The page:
Government committed to health

Despite inequalities in the health sector, the government is committed to finding solutions that benefit the people, a Ministry official said last week.

“Even if the problem is not in our ministry, we have to find solutions to equitable distribution of healthcare,” Dr Davis Dhlakama said. “There is no reason people should die of Typhoid or Cholera, Malaria or AIDS, because the government has provided funds to pay healthcare workers andprovide medicine, but councils continue to charge user fees to mothers and children.”

He said the government was aware of the differences in the delivery of healthcare, but was committed to doing something about it. “In 1980 healthcare was free and and at one time 85% of our people where within 10km of a clinic or hospital.We are trying to make sure that if someone cannot be attended at a primary level, they should be taken to a district where there is a general practitioner,” he said.

Dhlakama announced that the government had started the Reach Every Districtinitiative and training of healthcare workers to ensure they provided quality healthcare. “There are clinics and hospitals in very remote districts of the country and we have taken a deliberate approach, with the help of the Health Services Board, to give remote allowances,” he said. The government has committed to giving $500 monthly grants to rural hospitals.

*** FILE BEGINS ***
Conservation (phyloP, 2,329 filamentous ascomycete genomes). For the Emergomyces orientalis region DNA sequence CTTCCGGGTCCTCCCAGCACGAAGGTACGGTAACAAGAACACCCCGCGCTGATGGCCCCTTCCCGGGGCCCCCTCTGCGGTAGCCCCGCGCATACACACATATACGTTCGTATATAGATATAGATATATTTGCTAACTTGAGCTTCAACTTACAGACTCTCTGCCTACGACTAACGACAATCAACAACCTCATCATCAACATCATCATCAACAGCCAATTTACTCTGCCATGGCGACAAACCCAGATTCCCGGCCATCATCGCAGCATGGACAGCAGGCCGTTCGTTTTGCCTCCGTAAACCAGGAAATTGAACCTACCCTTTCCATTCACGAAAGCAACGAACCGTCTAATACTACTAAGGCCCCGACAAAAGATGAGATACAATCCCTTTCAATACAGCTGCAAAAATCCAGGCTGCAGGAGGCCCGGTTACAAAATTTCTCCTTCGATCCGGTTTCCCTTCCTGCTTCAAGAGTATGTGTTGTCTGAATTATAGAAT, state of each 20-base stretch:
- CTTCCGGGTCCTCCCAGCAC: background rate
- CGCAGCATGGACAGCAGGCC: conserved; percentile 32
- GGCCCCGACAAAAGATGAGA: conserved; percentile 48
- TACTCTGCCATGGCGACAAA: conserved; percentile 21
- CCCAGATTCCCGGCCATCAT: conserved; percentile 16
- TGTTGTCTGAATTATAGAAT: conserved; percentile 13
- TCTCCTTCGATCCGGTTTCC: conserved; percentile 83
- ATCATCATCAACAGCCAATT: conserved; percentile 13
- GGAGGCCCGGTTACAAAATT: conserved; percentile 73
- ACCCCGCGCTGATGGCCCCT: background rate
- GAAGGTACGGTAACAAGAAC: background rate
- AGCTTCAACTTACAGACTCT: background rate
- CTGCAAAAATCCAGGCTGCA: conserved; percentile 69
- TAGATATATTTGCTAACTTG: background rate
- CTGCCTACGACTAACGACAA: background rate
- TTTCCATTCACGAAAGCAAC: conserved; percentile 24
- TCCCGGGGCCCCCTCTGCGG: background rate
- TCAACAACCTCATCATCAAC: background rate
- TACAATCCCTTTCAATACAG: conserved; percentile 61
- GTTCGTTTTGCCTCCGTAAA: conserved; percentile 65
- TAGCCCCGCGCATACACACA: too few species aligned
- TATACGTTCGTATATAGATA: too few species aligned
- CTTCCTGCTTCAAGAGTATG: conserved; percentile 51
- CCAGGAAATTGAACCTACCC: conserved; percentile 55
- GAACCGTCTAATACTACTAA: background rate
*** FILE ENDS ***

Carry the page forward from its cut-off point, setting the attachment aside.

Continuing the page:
“These funds are going to cater for user fees like soaps, gloves, cards which used to be covered by pregnant mothers. We expect this to start before June,” he said.

For over a year now government officials have been slamming user fees. Health Services Board member, Dr Lovemore Mumbengeranwa, said the government health policies were no more than political slogans. “It’s unfortunate, that the country’s health policies have been reduced to political slogans,” said Mumbengeranwa. Zimbabwe is currently pending about $9 per person on health, much less than the $34 per person recommended by WHO Macro-economic Commission on Health, or the 15 per cent target agreed to in the African Union Abuja declaration. Dhlakama challenged Zimbabweans to work together to bring equity to the health sector

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